What Do You Figure Is Going on in That House?
In another sketch seemingly written by Lopez's mother maybe, her "gorgeous" physicality was celebrated yet again, as two sisters, played by Kate McKinnon and Aidy Bryant, feud about who among them is most beautiful. They're hoping to impress a visiting corporal and so try to keep their other, "hotter" sister, played by Lopez, hidden or else put her in unflattering situations, but with each suggestion, they realize they're just making her more appealing. Despite this already tired attempt to create a hornstorm for J Lo, this was actually well done. Annoying, but well done.
Them Trumps
The premise of this recurring remote — what would things be like if Trump behaved like Trump but he and his family were all Black — is still funny, even if the execution of this round of Them Trumps fell short of being much more than filler. That Kenan Thompson's Darius Trump's fans only realized he was Black when he said so pushed this towards Chappelle's Show absurdity levels, but it simply wasn't that good.

There was a woman twerking while doing a handstand and the Jabbawockeez appeared to dance and vamp too. This was all during DaBaby's first song, "BOP," and kind of stole the show from the try-hard rapper, who had dancers and musicians backing him up to put the song across, but really succeeded in burning the spectacle of it all into our memories more than any wordplay did (his vintage Larry Johnson Charlotte Hornets jersey was a cool hometown nod).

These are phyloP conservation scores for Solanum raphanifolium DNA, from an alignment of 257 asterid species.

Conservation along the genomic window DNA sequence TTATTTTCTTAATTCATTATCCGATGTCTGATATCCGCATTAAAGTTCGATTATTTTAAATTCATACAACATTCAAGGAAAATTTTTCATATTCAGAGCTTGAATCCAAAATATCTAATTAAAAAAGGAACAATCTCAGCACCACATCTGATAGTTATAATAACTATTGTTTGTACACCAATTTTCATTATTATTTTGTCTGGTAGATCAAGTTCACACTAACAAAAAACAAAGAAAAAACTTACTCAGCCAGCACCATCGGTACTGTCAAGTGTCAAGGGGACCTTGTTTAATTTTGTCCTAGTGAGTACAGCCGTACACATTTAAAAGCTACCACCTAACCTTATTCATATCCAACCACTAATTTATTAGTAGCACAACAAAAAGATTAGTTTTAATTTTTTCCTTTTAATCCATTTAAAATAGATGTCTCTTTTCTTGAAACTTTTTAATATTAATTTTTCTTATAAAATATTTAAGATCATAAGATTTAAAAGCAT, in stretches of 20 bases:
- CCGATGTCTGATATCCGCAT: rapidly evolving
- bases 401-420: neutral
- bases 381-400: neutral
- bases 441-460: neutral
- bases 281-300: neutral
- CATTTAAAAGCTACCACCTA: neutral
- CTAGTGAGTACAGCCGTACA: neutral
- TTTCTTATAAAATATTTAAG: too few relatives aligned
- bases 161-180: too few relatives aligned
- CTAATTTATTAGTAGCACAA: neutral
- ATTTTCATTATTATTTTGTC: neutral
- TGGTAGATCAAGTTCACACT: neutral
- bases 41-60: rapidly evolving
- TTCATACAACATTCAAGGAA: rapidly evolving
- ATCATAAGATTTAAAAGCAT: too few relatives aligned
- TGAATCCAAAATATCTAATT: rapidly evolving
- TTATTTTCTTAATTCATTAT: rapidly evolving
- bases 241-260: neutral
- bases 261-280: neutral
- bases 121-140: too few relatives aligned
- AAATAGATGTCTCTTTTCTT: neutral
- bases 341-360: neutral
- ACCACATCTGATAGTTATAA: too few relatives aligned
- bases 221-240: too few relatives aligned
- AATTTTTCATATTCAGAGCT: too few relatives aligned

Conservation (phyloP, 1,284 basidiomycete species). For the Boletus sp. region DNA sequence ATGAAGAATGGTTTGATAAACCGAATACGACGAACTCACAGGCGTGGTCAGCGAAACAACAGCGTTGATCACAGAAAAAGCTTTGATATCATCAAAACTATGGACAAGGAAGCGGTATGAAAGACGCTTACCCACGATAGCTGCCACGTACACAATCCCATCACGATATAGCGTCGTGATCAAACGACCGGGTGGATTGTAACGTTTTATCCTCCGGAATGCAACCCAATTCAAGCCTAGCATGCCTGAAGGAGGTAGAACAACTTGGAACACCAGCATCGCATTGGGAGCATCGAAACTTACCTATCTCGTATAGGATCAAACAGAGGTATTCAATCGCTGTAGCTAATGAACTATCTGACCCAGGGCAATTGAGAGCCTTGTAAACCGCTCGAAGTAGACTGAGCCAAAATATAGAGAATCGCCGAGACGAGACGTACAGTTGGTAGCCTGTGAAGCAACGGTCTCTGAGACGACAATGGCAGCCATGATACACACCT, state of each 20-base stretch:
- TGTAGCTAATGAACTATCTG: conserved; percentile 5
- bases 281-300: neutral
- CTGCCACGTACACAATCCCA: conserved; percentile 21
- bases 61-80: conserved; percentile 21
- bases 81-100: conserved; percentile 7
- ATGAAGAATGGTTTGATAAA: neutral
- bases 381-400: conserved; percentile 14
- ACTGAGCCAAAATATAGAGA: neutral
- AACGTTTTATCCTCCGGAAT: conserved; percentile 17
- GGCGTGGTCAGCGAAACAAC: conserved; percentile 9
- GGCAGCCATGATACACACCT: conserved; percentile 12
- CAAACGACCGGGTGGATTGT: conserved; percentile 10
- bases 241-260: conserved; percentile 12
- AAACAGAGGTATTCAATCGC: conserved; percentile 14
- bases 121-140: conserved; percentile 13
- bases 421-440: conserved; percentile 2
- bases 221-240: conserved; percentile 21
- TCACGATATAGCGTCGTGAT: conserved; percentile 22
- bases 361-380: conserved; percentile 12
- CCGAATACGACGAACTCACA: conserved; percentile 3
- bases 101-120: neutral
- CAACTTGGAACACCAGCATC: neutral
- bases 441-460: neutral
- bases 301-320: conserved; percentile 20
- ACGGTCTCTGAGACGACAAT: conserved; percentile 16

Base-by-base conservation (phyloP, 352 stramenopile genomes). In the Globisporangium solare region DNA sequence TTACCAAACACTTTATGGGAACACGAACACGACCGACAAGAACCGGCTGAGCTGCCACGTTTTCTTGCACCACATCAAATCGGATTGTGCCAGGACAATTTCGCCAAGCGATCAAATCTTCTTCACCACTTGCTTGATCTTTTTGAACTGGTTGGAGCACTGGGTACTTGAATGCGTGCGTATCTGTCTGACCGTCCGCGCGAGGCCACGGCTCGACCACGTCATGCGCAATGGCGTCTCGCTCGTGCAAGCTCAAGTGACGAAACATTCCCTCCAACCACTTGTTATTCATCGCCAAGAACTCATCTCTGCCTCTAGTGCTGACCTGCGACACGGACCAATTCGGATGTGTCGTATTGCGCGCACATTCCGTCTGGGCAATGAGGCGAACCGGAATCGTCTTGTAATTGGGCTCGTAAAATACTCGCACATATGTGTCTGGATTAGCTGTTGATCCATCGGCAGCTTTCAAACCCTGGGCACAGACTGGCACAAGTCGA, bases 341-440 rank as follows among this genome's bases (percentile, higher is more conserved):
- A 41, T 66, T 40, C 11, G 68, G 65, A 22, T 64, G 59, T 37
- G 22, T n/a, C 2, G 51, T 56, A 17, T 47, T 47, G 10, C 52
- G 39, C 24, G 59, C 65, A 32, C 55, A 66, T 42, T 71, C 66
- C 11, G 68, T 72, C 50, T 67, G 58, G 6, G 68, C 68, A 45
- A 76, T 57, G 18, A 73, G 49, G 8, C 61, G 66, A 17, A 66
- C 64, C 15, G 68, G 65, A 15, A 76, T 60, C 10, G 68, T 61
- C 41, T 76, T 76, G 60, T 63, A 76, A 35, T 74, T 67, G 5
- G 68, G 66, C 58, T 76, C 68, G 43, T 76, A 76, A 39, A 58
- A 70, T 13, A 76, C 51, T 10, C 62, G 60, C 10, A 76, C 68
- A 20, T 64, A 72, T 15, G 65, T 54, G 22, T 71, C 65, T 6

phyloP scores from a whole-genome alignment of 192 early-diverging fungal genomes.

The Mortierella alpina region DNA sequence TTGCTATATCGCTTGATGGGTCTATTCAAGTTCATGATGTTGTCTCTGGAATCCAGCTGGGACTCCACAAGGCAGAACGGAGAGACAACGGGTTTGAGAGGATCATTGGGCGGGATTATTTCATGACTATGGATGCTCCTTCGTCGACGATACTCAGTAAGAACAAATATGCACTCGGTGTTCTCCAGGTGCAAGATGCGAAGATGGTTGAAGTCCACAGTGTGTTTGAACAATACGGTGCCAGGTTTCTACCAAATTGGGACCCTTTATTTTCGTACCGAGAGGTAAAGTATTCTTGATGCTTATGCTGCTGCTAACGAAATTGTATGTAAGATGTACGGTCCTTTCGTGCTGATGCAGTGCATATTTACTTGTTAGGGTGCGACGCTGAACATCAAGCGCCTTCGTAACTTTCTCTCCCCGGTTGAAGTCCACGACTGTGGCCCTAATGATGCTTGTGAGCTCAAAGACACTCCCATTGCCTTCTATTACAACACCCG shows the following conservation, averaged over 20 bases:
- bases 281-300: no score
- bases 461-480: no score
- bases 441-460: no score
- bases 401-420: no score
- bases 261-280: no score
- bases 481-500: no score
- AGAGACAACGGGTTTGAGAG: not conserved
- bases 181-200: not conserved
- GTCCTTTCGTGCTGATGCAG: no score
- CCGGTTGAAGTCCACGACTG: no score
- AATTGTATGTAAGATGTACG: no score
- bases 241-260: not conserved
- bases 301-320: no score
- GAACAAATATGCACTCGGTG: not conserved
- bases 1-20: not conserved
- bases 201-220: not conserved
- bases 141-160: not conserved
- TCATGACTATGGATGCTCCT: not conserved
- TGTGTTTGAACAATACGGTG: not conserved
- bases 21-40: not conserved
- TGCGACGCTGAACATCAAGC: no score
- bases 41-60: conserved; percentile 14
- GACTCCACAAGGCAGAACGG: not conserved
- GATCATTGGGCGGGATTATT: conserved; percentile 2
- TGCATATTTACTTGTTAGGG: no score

The same spirited attack for a TV performance occurred again during "Suge," which made these two of the most frenetically action-packed and theatrical musical performances on the show in recent memory, even if the power of the songs themselves was slight at best — Twitter is talking more about that handstanding twerking woman today than almost anything else about DaBaby's appearances.

Weekend Update
Colin Jost kicked off Update with a slew of impeachment-related jokes and at least one big dig on Catholicism, and it all got big laughs in the room. Michael Che made a funny joke about Trump's tariffs being based on cultural stereotypes, which preceded Jost making a harsh joke about Justin Trudeau's blackface controversy. Trump's toilet talk from the past week couldn't be avoided and Che made a joke about the president voiding himself. Kate McKinnon showed up to play Nancy Pelosi, as if she was starring in Sunset Boulevard, and had the House Speaker tearing into the president but, in an open prayer, also making some moral points.